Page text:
When you’re trying to purchase a vehicle, new or used, the entire process can certainly feel overwhelming. If you’ve owned a car before or if this is your first time you want to make sure that the car is purchasing is the best for you and your needs. Here’s a little bit more about good and bad practices to bring along with you when trying to purchase a car.
When Finalizing The Deal
Do – Inspect and test drive the car that you’re hoping to purchase. Make sure it’s the right size for you and that you feel comfortable behind the wheel. If you would like input while you’re driving, have the dealer go with you. If that makes you nervous ask if you can drive by yourself. Having the opportunity to test the vehicle out for yourself before you purchase the car is vital for your experience.
Do – Check out some of the competitor’s prices. Sometimes dealers will take quotes from other locations, and this is especially helpful when hoping to try and negotiate on the showroom floor.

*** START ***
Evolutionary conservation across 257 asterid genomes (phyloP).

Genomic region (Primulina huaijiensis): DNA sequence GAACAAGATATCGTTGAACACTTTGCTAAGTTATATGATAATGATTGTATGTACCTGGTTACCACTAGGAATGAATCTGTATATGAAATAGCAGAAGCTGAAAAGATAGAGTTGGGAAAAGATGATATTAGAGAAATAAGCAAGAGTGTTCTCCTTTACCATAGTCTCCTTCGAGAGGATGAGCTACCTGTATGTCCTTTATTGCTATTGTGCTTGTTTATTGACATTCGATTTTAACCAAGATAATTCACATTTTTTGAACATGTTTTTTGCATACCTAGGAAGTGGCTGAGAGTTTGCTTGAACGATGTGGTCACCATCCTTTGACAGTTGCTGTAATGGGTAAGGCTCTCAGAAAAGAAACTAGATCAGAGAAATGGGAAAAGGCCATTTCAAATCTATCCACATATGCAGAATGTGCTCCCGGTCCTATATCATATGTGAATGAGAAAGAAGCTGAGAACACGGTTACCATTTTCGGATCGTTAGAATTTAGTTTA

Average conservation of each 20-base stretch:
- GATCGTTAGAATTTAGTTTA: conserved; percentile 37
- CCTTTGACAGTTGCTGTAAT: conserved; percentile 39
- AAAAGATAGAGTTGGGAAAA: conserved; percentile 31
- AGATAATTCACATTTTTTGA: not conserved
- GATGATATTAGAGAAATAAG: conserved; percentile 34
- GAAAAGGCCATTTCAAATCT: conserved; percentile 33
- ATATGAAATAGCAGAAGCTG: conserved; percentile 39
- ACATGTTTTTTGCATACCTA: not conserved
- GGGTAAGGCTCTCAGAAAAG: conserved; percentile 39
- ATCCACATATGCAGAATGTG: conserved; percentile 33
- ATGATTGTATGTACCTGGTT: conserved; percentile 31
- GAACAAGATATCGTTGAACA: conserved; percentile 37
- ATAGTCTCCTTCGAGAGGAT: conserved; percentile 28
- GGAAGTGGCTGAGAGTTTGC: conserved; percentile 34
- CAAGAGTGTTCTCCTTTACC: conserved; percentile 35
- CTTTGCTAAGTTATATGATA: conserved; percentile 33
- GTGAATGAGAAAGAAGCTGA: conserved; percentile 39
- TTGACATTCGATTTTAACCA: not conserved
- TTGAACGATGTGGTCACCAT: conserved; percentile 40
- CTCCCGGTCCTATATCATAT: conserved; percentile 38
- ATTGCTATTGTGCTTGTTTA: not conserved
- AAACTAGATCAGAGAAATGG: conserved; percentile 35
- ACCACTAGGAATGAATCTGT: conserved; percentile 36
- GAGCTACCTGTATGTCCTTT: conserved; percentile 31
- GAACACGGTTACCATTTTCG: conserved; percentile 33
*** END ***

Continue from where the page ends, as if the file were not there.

Do – Take it one thing at a time. Nail down the price of the car before you try to see what you can get for a trade-in or financing.
Beware Of Extras
Do – Look into extras that you only absolutely need. A warranty may only be needed on cars with a bad reliability record. That being said around 45% of owners use their extended warranty for repairs on their car.
Do – Make sure to cross out any extras in the contract that you haven’t agreed to our aren’t willing to pay for. This will just cause complications in the future.
Do – Bring out your calculator or phone when mentioning financing. Double check the numbers and make sure that they work within your monthly budget.
It’s the Small Details
Do – Take the option of purchasing or paying off the down payment of a vehicle with your credit card. If your dealer happens to go out of business before you have the ability to pick up the car, then you can challenge the payment.
Do – Refuse to sign any forms where areas have been left blank. Even if this is a mistake on the dealer’s part, you don’t want anyone adding information or numbers later on. There have been cases where dealerships have been caught trying to falsify information.